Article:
Tuesday, August 13, 2013

Love on the Savanna by James Royce McGuire

Lequetta's relationship with her white boyfriend is threatened by racism, but not necessarily his; by James Royce McGuire.

Cheese and crackers for lunch.

That's what Lequetta thought. And boy did she realize she was dating a cracker. An A-number-one A-hole. At first, she thought his digs were cute. That he didn't have black fever. He didn't even like soul food after all. She'd ignored all that because she was swooning with love. But of course, that honeymoon phase always ends. The feelings of the heart fluttering, the waking up as if sleeping in chocolate and wine and strawberries was starting to wane. And she had started to see the reality of the situation.

Her sister was the first one to say it. "What in the hell are you dating some cracker for?"

Lequetta merely scoffed. Her sister was just jealous. She was landing a man, not some bum. And they were gonna be like the song Ebony and Ivory. He even had a good job, like her.

Sunday, August 11, 2013

Mad Mick by Nick Wilding

Homeless man Mick is offered a job guarding a scrap metal warehouse, but is suspicious of his benefactor's motivations; by Nick Wilding.

Mick drew his knees up to his chest and pulled the sleeping bag tighter. By his side Cu nestled against him, shielded from the worst of the cold by a flattened cardboard box. In his grimy hands Mick clutched a penny whistle, scratched and scuffed from much abuse. In front of them a beany hat sat on the floor holding a handful of coins. The stream of shoppers rushing to get to the warmth of home flowed past barely noticing him. Set back from the pavement in his doorway and dressed in drab olive army surplus gear he was easy to ignore. Every now and then though, someone would stop, maybe have a brief word or pet the dog or more likely just toss a coin into the hat. He'd had a good steady afternoon and would move soon. Later things would change. As the rushing to get home crowd was replaced by the Friday night party crowd the stakes would become higher. Drunks trying to impress with their largesse or in the haze of alcohol-brewed sentimental generosity would throw down notes instead of coins. Some might share their drinks. But others, or sometimes the same people on a different night, different buzz, would swear at him, piss on him, kick him. Mick was not a man who was easily intimidated, and he had run off more than a few yobs whose bravado didn't last long once he got to his feet brandishing the pair of hatchets he kept bundled in his bedding roll. Sometimes, if he needed the cash badly enough he would take the chance but he had done well today; all he wanted to do was get somewhere safe, smoke his weed and relax. Maybe find Lee.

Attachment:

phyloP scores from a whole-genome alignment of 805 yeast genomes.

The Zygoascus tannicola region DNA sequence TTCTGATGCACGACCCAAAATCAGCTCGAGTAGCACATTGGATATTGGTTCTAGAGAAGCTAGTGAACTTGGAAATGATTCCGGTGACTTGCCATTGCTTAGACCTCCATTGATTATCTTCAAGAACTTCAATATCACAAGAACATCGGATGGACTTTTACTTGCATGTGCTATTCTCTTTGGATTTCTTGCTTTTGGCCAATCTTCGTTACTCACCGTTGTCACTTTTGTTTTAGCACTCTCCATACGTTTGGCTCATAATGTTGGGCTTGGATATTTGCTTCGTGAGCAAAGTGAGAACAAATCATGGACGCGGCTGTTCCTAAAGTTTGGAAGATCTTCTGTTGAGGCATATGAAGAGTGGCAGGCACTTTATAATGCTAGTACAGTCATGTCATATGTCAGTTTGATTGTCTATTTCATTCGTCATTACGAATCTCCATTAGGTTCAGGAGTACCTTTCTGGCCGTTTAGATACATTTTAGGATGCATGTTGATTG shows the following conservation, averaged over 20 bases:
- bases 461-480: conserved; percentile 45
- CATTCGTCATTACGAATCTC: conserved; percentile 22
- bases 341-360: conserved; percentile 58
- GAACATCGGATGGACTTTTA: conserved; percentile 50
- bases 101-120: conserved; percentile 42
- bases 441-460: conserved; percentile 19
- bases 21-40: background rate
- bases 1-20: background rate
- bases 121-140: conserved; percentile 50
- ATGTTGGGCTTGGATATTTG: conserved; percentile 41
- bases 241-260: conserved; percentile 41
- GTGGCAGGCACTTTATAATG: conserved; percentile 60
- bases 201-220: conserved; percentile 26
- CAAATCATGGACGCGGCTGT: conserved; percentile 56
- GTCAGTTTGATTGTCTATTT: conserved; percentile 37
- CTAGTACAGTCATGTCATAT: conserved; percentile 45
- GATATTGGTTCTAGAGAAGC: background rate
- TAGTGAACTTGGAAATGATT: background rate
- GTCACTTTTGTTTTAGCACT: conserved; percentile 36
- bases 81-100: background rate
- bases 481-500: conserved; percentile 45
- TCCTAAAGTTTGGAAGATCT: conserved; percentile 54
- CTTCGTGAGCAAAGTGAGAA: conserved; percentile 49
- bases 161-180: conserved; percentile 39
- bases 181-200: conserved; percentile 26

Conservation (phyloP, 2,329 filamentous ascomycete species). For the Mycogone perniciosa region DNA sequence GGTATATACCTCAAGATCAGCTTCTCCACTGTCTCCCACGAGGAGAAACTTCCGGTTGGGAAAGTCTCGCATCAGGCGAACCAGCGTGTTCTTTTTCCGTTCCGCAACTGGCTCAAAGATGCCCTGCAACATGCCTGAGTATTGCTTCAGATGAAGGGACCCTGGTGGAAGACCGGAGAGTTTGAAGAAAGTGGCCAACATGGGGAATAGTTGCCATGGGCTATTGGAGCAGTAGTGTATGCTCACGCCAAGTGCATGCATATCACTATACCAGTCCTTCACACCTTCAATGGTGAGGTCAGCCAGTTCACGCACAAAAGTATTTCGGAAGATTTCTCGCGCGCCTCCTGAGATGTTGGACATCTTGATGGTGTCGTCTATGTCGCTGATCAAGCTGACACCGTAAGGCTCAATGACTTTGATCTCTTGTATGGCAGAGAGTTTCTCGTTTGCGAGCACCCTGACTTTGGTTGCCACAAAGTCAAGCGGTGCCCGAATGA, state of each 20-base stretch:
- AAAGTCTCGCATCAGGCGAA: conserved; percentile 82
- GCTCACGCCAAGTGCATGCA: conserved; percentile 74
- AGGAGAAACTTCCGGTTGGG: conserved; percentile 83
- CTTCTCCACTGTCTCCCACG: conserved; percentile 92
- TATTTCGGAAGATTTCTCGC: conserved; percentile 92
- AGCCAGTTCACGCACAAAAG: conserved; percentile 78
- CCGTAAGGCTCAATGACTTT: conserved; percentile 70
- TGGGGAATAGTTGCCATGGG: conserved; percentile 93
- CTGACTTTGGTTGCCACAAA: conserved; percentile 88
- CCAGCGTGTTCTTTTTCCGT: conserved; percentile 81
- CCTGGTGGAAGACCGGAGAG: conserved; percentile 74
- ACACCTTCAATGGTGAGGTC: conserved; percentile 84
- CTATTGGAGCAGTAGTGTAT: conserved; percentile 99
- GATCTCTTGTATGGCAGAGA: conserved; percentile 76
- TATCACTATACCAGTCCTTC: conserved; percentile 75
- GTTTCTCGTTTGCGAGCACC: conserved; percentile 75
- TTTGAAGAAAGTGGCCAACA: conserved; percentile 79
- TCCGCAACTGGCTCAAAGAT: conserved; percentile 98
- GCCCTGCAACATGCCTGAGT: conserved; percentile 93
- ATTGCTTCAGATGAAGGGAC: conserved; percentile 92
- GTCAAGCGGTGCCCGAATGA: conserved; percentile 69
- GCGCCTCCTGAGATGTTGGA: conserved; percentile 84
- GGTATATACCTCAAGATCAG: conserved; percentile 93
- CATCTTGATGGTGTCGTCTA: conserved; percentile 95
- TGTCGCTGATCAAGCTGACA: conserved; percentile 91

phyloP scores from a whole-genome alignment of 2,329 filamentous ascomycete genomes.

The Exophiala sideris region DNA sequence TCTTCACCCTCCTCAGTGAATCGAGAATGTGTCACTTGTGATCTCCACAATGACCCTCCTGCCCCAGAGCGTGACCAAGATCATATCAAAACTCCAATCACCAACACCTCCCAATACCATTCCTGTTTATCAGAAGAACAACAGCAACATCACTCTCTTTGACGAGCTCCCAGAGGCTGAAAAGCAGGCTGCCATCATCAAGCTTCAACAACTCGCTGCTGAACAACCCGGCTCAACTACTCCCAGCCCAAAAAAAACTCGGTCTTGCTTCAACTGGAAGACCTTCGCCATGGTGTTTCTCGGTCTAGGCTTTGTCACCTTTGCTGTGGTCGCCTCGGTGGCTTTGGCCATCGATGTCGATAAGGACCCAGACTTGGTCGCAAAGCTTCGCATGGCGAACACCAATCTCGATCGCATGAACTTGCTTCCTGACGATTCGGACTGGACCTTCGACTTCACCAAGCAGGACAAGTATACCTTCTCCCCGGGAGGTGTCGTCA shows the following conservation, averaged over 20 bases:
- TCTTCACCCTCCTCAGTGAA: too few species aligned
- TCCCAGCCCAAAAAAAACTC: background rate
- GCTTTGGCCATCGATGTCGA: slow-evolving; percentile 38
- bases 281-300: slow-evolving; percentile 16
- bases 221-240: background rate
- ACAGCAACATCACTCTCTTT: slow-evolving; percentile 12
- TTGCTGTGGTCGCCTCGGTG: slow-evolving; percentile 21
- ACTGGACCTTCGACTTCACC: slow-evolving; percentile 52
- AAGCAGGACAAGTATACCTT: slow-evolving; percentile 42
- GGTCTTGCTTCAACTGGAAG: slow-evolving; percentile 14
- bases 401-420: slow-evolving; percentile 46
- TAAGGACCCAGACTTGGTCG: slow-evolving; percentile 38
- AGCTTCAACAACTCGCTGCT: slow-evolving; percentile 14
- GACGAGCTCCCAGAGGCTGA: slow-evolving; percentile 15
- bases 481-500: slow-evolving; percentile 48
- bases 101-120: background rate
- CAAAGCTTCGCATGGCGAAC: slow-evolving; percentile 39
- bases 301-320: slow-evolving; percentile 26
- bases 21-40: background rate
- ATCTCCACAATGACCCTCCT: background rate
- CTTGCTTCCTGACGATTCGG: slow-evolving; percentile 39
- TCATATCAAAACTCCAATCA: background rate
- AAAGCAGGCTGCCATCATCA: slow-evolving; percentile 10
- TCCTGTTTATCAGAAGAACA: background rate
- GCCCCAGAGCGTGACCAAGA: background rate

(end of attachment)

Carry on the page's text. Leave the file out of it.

The headlights rushing past and the brightly lit storefronts glittered and twinkled, everything given a Christmassy look after the half joint and cider he'd just caned. He realised somebody was stood in front of him. Mick scanned him up and down. Shiny black shoes, smart trousers and thick winter jacket. Grey hair combed back and smoking a cigarette. Gold on his knuckles.